FEATURE | Limited effect on shipping from trade war

The trade war is a speeding train, accelerating with every trade-restrictive retaliatory measure imposed and becoming ever more difficult to stop.

The long-term effect provides uncertainty and could possibly derail current global growth if the measures are kept or further escalated.

Even though the world’s three largest economies are involved, the effect on shipping, in terms of volumes, is somewhat limited.

“The trade war adds painful uncertainty for the shipping industry, as it distorts the free flow of goods, changes trade lanes and makes it difficult for ship operators and owners to position ships efficiently in the market,” commented BIMCO’s Chief Shipping Analyst Peter Sand. 

“The dry bulk shipping industry has already been affected by the steel and aluminium tariffs and will be hit again when further tariffs come into force in July. However, the impact on the dry bulk shipping industry in terms of volumes remains limited.

“The same can be said for container shipping, which although containerised goods have been and will be targeted again in July, the number of containers impacted is in the big picture relatively small”.

The dry bulk shipping industry will by far be the most affected in terms of volumes, both in scheduled and already implemented tariffs. However, the dry bulk products targeted so far only represent a minimal amount of the total seaborne dry bulk trade. Similarly, the containerised goods affected also represent a small amount of the total containerised trade.

The US: effect on shipping remains limited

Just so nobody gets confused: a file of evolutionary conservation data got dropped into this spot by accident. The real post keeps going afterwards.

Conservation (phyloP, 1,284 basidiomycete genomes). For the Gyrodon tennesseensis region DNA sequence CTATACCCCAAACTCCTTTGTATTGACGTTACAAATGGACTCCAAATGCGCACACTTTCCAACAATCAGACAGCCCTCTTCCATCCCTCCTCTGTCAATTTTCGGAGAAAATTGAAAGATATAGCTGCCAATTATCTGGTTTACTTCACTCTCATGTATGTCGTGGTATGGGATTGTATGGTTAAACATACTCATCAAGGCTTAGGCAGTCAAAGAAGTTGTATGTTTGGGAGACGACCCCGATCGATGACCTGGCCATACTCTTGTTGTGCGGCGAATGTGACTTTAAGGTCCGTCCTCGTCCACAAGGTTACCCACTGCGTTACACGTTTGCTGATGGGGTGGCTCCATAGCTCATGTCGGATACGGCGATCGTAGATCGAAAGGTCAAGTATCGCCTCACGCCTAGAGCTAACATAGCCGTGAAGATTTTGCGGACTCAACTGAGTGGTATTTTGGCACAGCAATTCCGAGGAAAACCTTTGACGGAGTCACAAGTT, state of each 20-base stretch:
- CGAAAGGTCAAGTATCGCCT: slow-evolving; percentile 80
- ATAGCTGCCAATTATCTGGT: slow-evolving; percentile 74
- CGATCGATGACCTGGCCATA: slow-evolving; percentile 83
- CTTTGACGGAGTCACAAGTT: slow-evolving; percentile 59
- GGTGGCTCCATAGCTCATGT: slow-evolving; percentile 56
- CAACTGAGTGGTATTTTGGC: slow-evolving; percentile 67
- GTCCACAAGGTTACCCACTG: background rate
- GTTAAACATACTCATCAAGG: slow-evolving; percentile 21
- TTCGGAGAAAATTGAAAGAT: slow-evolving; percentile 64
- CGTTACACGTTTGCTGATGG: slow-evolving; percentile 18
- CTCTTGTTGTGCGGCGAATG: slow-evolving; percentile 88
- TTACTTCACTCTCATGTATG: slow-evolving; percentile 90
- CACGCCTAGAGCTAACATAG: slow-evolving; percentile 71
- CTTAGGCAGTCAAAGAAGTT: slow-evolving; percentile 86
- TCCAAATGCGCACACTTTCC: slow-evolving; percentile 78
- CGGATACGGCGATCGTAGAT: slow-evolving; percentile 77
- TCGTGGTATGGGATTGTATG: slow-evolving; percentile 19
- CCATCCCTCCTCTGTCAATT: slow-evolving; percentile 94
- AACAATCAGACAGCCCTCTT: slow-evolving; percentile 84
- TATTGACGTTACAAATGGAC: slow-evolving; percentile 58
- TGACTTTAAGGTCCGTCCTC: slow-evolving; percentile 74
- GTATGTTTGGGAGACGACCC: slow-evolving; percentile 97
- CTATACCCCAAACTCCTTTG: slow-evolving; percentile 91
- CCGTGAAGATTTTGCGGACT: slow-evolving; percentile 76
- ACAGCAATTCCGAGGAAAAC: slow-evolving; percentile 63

On 8 March 2018, the US imposed 25 per cent tariffs on steel and 10 per cent tariffs on aluminium citing national security reasons. At first, temporary exemptions were granted to seven trading partners. However, these were revoked for the EU, Mexico and Canada as of June 1, 2018. Australia, Brazil, Argentina and South Korea remain exempted.

Following failed talks between the US and China which sought to avoid further tariffs, the US announced in late May, that it would proceed with 25 per cent tariffs on US$50 billion worth of Chinese goods.

The first list of these goods, containing mostly machinery and electronics, worth US$34 billion, will enter into force on July 6. The second list, considering Chinese imports valued at US$16 billion, contains commodities such as plastics and oil products and is currently under review with no date given for its possible entry into force.

The first round of tariffs targets only dry bulk goods. In 2017, the US imported 18.8 million tonnes of the tariffed steel commodities and 4.4 million tonnes of the tariffed aluminium products via the sea. Together the affected steel and aluminium commodities, amounted to 0.5 per cent of the total dry bulk seaborne trade in 2017.

The tariffs on US$50 billion worth of Chinese exports to the US will affect the container shipping industry on the eastbound transpacific trade lane. The first list, worth US$34 billion, covers 4.7 million tonnes of containerised Chinese seaborne exports in 2017, equivalent to 470,000 TEU (10 tonnes per TEU). This amounts to 4.2 per cent of US West Coast (USWC) container imports in 2017. The second list, worth US$16 billion will add further tariffs on Chinese goods amounting to 2.3 million tonnes, of which 1.9 million tonnes (1.7 per cent of USWC imports) are containerised goods and 0.5 million tonnes are oil products.

China: new trading partners but same demand